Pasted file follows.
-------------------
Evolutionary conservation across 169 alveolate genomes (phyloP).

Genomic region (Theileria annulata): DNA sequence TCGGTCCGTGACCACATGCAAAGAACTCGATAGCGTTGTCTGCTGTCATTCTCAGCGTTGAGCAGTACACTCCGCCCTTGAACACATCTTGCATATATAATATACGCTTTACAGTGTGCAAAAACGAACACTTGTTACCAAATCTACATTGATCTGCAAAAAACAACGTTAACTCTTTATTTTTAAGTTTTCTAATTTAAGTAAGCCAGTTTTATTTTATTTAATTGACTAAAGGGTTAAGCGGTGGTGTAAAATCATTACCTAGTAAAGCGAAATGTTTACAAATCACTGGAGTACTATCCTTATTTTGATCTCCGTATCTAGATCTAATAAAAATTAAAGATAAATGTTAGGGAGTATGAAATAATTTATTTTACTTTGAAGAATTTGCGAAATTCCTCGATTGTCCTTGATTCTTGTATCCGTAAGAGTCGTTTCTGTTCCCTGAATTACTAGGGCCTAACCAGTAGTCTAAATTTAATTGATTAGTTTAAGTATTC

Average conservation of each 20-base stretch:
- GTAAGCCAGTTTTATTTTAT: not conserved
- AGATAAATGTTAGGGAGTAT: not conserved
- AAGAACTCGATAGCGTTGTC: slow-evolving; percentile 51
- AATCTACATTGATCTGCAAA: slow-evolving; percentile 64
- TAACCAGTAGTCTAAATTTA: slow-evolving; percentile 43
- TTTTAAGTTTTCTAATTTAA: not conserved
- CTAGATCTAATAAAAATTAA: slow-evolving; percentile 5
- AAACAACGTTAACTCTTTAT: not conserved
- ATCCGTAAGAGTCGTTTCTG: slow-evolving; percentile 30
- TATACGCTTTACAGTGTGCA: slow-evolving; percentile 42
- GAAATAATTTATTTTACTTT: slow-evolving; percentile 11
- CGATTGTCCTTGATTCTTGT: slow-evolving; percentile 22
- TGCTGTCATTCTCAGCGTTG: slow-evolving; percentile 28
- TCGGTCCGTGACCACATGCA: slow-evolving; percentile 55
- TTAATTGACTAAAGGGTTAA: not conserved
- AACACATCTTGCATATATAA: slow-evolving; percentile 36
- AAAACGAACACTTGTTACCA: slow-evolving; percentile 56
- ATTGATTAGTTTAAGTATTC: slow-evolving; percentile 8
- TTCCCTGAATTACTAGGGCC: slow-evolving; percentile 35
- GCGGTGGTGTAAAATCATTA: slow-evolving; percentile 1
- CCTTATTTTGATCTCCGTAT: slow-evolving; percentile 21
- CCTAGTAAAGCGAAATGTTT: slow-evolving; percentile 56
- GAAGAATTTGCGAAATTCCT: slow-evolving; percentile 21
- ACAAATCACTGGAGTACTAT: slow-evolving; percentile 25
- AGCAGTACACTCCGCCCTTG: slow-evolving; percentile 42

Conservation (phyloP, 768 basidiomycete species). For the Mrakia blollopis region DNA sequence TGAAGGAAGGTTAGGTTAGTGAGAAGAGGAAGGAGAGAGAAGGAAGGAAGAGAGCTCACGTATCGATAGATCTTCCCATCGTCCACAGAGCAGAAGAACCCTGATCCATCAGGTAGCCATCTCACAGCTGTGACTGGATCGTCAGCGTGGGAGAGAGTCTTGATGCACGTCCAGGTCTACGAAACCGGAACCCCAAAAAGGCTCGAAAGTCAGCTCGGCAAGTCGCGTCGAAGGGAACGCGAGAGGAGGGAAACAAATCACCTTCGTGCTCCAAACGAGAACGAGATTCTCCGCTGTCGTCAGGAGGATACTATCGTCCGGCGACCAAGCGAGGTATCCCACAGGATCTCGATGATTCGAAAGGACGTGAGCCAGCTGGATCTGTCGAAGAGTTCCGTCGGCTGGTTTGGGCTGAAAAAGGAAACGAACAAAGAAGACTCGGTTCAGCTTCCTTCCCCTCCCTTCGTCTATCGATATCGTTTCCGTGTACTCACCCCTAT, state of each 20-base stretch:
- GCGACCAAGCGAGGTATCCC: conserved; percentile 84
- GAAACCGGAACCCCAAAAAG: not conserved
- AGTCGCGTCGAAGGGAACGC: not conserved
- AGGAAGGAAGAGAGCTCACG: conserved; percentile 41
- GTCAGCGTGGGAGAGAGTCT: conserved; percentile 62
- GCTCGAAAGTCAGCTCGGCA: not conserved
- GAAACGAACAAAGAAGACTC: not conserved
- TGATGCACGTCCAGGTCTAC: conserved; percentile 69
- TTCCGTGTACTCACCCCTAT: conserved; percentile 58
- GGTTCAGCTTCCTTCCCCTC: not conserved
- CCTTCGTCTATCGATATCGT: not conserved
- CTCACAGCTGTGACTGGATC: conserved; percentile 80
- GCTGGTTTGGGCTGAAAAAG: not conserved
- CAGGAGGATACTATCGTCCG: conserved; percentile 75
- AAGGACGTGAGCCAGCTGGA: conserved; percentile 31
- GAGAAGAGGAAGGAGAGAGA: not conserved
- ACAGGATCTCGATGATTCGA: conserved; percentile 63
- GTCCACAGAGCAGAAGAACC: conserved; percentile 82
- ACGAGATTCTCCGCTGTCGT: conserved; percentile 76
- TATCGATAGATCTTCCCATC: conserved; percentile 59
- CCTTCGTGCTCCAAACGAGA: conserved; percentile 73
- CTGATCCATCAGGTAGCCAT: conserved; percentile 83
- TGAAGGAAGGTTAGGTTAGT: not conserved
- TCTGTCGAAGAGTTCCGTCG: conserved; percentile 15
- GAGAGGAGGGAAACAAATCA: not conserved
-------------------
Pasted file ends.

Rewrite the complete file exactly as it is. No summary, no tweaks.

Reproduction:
Evolutionary conservation across 169 alveolate genomes (phyloP).

Genomic region (Theileria annulata): DNA sequence TCGGTCCGTGACCACATGCAAAGAACTCGATAGCGTTGTCTGCTGTCATTCTCAGCGTTGAGCAGTACACTCCGCCCTTGAACACATCTTGCATATATAATATACGCTTTACAGTGTGCAAAAACGAACACTTGTTACCAAATCTACATTGATCTGCAAAAAACAACGTTAACTCTTTATTTTTAAGTTTTCTAATTTAAGTAAGCCAGTTTTATTTTATTTAATTGACTAAAGGGTTAAGCGGTGGTGTAAAATCATTACCTAGTAAAGCGAAATGTTTACAAATCACTGGAGTACTATCCTTATTTTGATCTCCGTATCTAGATCTAATAAAAATTAAAGATAAATGTTAGGGAGTATGAAATAATTTATTTTACTTTGAAGAATTTGCGAAATTCCTCGATTGTCCTTGATTCTTGTATCCGTAAGAGTCGTTTCTGTTCCCTGAATTACTAGGGCCTAACCAGTAGTCTAAATTTAATTGATTAGTTTAAGTATTC

Average conservation of each 20-base stretch:
- GTAAGCCAGTTTTATTTTAT: not conserved
- AGATAAATGTTAGGGAGTAT: not conserved
- AAGAACTCGATAGCGTTGTC: slow-evolving; percentile 51
- AATCTACATTGATCTGCAAA: slow-evolving; percentile 64
- TAACCAGTAGTCTAAATTTA: slow-evolving; percentile 43
- TTTTAAGTTTTCTAATTTAA: not conserved
- CTAGATCTAATAAAAATTAA: slow-evolving; percentile 5
- AAACAACGTTAACTCTTTAT: not conserved
- ATCCGTAAGAGTCGTTTCTG: slow-evolving; percentile 30
- TATACGCTTTACAGTGTGCA: slow-evolving; percentile 42
- GAAATAATTTATTTTACTTT: slow-evolving; percentile 11
- CGATTGTCCTTGATTCTTGT: slow-evolving; percentile 22
- TGCTGTCATTCTCAGCGTTG: slow-evolving; percentile 28
- TCGGTCCGTGACCACATGCA: slow-evolving; percentile 55
- TTAATTGACTAAAGGGTTAA: not conserved
- AACACATCTTGCATATATAA: slow-evolving; percentile 36
- AAAACGAACACTTGTTACCA: slow-evolving; percentile 56
- ATTGATTAGTTTAAGTATTC: slow-evolving; percentile 8
- TTCCCTGAATTACTAGGGCC: slow-evolving; percentile 35
- GCGGTGGTGTAAAATCATTA: slow-evolving; percentile 1
- CCTTATTTTGATCTCCGTAT: slow-evolving; percentile 21
- CCTAGTAAAGCGAAATGTTT: slow-evolving; percentile 56
- GAAGAATTTGCGAAATTCCT: slow-evolving; percentile 21
- ACAAATCACTGGAGTACTAT: slow-evolving; percentile 25
- AGCAGTACACTCCGCCCTTG: slow-evolving; percentile 42

Conservation (phyloP, 768 basidiomycete species). For the Mrakia blollopis region DNA sequence TGAAGGAAGGTTAGGTTAGTGAGAAGAGGAAGGAGAGAGAAGGAAGGAAGAGAGCTCACGTATCGATAGATCTTCCCATCGTCCACAGAGCAGAAGAACCCTGATCCATCAGGTAGCCATCTCACAGCTGTGACTGGATCGTCAGCGTGGGAGAGAGTCTTGATGCACGTCCAGGTCTACGAAACCGGAACCCCAAAAAGGCTCGAAAGTCAGCTCGGCAAGTCGCGTCGAAGGGAACGCGAGAGGAGGGAAACAAATCACCTTCGTGCTCCAAACGAGAACGAGATTCTCCGCTGTCGTCAGGAGGATACTATCGTCCGGCGACCAAGCGAGGTATCCCACAGGATCTCGATGATTCGAAAGGACGTGAGCCAGCTGGATCTGTCGAAGAGTTCCGTCGGCTGGTTTGGGCTGAAAAAGGAAACGAACAAAGAAGACTCGGTTCAGCTTCCTTCCCCTCCCTTCGTCTATCGATATCGTTTCCGTGTACTCACCCCTAT, state of each 20-base stretch:
- GCGACCAAGCGAGGTATCCC: conserved; percentile 84
- GAAACCGGAACCCCAAAAAG: not conserved
- AGTCGCGTCGAAGGGAACGC: not conserved
- AGGAAGGAAGAGAGCTCACG: conserved; percentile 41
- GTCAGCGTGGGAGAGAGTCT: conserved; percentile 62
- GCTCGAAAGTCAGCTCGGCA: not conserved
- GAAACGAACAAAGAAGACTC: not conserved
- TGATGCACGTCCAGGTCTAC: conserved; percentile 69
- TTCCGTGTACTCACCCCTAT: conserved; percentile 58
- GGTTCAGCTTCCTTCCCCTC: not conserved
- CCTTCGTCTATCGATATCGT: not conserved
- CTCACAGCTGTGACTGGATC: conserved; percentile 80
- GCTGGTTTGGGCTGAAAAAG: not conserved
- CAGGAGGATACTATCGTCCG: conserved; percentile 75
- AAGGACGTGAGCCAGCTGGA: conserved; percentile 31
- GAGAAGAGGAAGGAGAGAGA: not conserved
- ACAGGATCTCGATGATTCGA: conserved; percentile 63
- GTCCACAGAGCAGAAGAACC: conserved; percentile 82
- ACGAGATTCTCCGCTGTCGT: conserved; percentile 76
- TATCGATAGATCTTCCCATC: conserved; percentile 59
- CCTTCGTGCTCCAAACGAGA: conserved; percentile 73
- CTGATCCATCAGGTAGCCAT: conserved; percentile 83
- TGAAGGAAGGTTAGGTTAGT: not conserved
- TCTGTCGAAGAGTTCCGTCG: conserved; percentile 15
- GAGAGGAGGGAAACAAATCA: not conserved